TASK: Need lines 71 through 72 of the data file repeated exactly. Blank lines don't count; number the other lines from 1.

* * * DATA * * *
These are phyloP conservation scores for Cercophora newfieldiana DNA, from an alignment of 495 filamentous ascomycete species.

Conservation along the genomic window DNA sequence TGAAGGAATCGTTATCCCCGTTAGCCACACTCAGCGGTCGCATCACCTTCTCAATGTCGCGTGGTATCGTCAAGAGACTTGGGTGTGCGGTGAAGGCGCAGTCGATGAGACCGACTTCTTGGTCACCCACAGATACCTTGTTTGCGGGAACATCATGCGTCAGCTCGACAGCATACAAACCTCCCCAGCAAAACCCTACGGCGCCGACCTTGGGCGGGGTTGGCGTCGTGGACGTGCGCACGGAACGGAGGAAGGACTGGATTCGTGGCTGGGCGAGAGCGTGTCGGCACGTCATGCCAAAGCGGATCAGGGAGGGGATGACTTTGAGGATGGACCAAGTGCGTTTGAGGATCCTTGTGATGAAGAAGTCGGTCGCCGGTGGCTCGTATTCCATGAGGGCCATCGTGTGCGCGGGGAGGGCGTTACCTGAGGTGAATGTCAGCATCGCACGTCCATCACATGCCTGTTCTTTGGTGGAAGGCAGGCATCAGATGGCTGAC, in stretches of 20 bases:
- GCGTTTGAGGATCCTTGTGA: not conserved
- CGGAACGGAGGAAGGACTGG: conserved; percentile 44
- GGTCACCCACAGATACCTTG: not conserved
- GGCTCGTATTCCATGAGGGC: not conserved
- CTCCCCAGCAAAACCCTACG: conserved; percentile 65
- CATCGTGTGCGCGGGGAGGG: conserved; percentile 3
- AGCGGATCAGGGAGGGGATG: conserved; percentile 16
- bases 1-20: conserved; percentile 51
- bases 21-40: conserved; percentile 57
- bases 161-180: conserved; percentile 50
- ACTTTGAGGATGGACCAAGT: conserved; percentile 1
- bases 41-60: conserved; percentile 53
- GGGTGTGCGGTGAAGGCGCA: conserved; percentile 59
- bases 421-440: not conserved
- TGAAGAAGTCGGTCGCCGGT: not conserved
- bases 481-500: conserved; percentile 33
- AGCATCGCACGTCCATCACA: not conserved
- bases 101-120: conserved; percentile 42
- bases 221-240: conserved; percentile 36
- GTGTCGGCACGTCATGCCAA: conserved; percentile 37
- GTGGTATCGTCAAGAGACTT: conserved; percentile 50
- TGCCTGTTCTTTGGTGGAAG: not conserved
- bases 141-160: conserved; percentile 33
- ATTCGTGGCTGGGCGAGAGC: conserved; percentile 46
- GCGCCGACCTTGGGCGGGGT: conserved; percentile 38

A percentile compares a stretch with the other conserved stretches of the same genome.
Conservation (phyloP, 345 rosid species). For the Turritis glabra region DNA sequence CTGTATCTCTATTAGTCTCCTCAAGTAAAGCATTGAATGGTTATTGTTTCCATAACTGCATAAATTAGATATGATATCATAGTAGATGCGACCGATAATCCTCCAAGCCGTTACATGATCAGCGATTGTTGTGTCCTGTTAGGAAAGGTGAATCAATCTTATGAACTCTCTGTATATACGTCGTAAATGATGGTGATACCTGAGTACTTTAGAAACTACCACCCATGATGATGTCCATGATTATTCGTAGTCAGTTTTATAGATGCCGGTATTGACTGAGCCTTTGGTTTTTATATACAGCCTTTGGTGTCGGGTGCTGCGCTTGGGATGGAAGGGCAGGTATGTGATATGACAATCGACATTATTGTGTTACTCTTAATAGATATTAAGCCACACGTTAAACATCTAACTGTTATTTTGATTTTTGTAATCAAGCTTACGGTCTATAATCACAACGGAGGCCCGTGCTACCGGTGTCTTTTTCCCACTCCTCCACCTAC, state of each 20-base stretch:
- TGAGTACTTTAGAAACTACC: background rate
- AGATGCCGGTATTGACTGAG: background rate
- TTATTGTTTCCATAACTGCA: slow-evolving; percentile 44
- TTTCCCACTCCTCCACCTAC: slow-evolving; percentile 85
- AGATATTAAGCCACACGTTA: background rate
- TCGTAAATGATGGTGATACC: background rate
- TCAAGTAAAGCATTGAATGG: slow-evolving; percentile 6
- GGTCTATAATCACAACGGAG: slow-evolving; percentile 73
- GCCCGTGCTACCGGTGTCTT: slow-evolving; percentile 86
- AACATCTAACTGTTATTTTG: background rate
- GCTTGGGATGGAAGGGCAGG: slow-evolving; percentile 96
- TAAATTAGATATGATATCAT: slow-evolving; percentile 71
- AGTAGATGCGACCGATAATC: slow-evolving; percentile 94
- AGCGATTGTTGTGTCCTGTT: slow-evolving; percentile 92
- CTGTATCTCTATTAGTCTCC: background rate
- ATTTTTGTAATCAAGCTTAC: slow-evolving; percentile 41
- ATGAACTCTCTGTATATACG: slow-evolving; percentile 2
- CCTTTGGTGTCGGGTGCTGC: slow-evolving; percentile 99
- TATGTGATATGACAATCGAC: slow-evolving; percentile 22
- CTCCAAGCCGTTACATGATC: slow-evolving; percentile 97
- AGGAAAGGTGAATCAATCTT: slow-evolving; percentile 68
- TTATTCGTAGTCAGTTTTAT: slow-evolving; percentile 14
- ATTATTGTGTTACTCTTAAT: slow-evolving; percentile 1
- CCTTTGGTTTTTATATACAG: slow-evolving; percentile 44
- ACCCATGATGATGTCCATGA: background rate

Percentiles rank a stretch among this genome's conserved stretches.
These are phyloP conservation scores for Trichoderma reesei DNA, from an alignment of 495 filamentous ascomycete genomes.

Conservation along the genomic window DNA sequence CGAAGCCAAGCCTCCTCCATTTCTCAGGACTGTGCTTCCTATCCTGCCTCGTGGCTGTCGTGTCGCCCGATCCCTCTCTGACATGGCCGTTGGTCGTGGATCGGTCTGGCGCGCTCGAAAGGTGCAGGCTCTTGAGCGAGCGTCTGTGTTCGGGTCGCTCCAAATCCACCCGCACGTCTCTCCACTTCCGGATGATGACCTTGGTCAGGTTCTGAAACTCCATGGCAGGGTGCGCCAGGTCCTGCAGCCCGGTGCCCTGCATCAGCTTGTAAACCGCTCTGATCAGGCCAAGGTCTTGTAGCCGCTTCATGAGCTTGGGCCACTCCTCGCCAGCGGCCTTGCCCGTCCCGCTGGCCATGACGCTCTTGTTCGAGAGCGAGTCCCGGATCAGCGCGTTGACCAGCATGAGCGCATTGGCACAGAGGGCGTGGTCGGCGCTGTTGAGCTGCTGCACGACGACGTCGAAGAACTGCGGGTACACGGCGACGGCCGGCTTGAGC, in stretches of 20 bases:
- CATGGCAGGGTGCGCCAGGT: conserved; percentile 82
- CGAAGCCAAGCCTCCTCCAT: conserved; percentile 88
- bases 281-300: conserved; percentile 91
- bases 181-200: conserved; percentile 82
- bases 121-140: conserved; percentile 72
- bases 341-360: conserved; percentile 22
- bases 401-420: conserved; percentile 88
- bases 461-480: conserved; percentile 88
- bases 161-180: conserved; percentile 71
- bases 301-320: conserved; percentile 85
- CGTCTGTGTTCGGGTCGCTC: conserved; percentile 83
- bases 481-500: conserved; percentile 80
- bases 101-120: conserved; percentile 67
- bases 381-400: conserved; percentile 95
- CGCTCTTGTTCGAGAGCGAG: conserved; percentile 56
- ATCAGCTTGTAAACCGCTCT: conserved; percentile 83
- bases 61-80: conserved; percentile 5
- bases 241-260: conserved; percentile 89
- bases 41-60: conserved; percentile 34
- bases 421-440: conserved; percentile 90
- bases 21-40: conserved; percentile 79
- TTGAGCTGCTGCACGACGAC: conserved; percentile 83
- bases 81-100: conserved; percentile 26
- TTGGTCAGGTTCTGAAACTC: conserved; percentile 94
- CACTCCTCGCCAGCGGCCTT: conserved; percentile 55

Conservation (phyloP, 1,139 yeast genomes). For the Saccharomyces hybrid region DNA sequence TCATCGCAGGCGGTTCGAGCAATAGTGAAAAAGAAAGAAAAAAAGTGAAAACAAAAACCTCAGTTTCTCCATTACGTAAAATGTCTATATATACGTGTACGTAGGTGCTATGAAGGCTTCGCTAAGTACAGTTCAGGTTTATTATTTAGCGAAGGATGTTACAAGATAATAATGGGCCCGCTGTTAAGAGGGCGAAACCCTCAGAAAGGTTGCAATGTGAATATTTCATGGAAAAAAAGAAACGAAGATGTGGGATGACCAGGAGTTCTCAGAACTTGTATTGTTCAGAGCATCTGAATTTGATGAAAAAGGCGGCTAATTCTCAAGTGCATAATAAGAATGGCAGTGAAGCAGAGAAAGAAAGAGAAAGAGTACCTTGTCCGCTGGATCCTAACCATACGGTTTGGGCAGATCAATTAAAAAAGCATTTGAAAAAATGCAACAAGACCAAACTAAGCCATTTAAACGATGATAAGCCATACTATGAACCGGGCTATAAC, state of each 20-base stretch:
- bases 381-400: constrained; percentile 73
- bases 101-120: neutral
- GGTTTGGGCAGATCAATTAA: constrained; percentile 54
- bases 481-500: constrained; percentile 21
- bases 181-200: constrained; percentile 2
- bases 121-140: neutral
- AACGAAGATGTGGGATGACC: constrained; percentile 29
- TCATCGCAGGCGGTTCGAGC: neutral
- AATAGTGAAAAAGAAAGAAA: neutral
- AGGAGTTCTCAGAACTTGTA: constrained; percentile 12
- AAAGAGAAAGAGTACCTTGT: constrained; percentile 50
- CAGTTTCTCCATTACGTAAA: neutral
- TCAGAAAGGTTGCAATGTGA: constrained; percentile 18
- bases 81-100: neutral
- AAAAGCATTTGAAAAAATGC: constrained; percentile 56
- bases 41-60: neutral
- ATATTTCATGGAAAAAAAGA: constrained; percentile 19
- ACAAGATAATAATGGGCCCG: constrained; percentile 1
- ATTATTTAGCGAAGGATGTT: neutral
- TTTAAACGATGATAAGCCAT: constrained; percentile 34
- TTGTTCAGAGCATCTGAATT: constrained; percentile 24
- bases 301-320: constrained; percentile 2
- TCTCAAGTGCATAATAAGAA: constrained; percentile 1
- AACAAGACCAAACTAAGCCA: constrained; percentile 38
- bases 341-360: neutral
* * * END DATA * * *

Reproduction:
- bases 381-400: conserved; percentile 95
- CGCTCTTGTTCGAGAGCGAG: conserved; percentile 56